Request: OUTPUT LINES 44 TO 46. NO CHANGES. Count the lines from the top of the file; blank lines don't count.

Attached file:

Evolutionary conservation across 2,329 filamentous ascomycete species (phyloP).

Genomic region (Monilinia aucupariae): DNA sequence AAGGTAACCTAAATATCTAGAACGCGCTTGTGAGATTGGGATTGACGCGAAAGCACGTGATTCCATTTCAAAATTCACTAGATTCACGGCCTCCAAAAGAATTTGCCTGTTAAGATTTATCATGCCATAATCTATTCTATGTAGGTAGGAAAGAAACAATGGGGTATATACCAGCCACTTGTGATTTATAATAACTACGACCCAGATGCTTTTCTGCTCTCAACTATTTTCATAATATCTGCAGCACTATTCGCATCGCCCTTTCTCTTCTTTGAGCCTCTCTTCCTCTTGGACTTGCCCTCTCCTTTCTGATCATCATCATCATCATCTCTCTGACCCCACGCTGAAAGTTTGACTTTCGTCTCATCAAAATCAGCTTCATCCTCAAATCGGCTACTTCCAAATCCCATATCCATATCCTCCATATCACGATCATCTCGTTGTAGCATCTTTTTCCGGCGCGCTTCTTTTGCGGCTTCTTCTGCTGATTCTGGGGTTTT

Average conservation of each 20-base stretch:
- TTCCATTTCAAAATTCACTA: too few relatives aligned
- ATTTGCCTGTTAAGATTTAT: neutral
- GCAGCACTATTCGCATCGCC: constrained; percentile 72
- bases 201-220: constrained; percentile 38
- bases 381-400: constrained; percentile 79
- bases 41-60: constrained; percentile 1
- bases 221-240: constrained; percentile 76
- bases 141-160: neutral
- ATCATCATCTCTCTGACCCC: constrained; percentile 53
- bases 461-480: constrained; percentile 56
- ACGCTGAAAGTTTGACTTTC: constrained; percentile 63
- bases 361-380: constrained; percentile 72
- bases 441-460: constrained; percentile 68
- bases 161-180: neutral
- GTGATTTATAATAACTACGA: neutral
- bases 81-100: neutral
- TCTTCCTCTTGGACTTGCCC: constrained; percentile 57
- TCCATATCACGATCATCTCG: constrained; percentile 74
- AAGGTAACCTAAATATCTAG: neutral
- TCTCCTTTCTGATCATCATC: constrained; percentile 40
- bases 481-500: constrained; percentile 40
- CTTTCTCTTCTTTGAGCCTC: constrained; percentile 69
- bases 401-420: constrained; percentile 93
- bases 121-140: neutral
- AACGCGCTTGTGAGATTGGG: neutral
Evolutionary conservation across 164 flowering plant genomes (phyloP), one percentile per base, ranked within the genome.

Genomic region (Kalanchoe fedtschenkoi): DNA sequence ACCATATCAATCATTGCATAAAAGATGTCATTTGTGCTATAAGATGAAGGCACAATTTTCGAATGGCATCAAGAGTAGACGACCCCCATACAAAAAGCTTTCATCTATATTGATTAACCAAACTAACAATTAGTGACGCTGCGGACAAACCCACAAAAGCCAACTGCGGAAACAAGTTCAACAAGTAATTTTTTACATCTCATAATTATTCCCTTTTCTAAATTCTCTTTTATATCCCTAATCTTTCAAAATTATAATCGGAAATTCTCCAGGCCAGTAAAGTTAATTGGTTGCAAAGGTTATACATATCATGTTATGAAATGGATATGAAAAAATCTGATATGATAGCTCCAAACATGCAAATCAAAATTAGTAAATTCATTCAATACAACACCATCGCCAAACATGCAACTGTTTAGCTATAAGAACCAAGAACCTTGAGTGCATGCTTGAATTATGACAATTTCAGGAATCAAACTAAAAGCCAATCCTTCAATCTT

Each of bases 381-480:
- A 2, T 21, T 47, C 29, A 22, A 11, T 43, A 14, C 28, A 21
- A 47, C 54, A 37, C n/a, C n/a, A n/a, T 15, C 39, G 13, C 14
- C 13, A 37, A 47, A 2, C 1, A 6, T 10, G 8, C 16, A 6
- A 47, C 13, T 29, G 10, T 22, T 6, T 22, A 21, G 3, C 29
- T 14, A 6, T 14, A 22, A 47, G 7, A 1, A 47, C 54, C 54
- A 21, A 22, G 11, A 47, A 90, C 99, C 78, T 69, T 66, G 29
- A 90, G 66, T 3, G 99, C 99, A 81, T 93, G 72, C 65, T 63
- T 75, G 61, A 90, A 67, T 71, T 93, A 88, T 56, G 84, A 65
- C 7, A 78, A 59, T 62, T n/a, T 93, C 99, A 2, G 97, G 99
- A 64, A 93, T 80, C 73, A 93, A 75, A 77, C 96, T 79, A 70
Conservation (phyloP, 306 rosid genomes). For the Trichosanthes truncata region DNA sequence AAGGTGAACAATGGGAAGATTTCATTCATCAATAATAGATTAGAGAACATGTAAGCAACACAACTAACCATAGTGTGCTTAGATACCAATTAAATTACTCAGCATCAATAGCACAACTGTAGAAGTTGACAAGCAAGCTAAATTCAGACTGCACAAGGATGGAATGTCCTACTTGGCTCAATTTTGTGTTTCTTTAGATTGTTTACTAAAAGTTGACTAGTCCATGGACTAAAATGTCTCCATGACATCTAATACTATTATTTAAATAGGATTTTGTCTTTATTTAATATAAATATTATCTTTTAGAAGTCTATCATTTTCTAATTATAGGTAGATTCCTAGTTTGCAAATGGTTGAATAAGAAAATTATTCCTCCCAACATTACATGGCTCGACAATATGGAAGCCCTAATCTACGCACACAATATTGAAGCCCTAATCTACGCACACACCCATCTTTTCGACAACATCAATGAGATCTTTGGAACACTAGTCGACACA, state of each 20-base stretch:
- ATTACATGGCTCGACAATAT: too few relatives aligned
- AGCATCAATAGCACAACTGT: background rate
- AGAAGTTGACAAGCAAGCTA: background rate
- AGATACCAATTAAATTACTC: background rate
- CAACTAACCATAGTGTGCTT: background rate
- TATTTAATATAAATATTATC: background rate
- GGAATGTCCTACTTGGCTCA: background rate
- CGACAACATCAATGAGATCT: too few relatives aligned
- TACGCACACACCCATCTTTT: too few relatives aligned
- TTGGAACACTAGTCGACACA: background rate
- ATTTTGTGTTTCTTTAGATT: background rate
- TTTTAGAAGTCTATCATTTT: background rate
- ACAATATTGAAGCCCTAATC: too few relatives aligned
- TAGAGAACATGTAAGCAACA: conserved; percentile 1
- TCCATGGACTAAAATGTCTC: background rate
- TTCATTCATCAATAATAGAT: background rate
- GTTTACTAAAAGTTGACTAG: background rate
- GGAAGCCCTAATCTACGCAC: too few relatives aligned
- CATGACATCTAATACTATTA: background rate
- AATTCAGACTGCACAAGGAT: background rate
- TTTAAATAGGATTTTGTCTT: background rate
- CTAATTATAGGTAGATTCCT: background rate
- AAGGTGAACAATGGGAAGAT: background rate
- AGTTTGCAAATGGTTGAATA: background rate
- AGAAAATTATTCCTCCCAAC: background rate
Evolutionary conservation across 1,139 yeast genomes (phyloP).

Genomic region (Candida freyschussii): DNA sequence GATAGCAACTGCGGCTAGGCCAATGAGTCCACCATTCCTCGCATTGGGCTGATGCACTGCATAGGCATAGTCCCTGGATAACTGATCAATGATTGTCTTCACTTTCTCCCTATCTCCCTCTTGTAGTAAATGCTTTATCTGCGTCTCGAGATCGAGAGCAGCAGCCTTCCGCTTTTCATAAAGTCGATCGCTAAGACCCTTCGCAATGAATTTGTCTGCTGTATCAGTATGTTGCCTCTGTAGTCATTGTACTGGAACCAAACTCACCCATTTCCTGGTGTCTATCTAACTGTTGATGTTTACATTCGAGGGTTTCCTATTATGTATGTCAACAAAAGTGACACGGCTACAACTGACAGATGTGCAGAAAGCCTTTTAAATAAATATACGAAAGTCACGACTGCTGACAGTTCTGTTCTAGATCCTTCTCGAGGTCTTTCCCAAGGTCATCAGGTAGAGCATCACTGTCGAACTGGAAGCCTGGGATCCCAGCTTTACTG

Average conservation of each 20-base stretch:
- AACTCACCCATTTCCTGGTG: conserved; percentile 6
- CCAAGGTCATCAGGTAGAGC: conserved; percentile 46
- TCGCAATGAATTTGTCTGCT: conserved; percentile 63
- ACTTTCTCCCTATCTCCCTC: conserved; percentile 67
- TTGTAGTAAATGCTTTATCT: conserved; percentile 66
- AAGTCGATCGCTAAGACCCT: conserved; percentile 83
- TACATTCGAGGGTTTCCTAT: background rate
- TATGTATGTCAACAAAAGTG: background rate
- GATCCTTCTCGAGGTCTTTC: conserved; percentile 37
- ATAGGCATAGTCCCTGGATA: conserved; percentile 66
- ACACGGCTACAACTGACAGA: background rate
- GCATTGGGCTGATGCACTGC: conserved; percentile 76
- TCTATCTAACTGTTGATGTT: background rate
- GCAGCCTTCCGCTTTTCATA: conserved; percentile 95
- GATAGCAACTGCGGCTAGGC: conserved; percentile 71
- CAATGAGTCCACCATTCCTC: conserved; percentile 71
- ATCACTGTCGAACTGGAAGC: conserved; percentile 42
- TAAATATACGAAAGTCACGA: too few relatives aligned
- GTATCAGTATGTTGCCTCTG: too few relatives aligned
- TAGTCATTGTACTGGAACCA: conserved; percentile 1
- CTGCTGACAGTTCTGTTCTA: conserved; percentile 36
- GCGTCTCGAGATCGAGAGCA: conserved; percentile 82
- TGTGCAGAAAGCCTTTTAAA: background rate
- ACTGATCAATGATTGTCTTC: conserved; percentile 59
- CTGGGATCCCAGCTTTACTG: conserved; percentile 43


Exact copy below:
- AGCATCAATAGCACAACTGT: background rate
- AGAAGTTGACAAGCAAGCTA: background rate
- AGATACCAATTAAATTACTC: background rate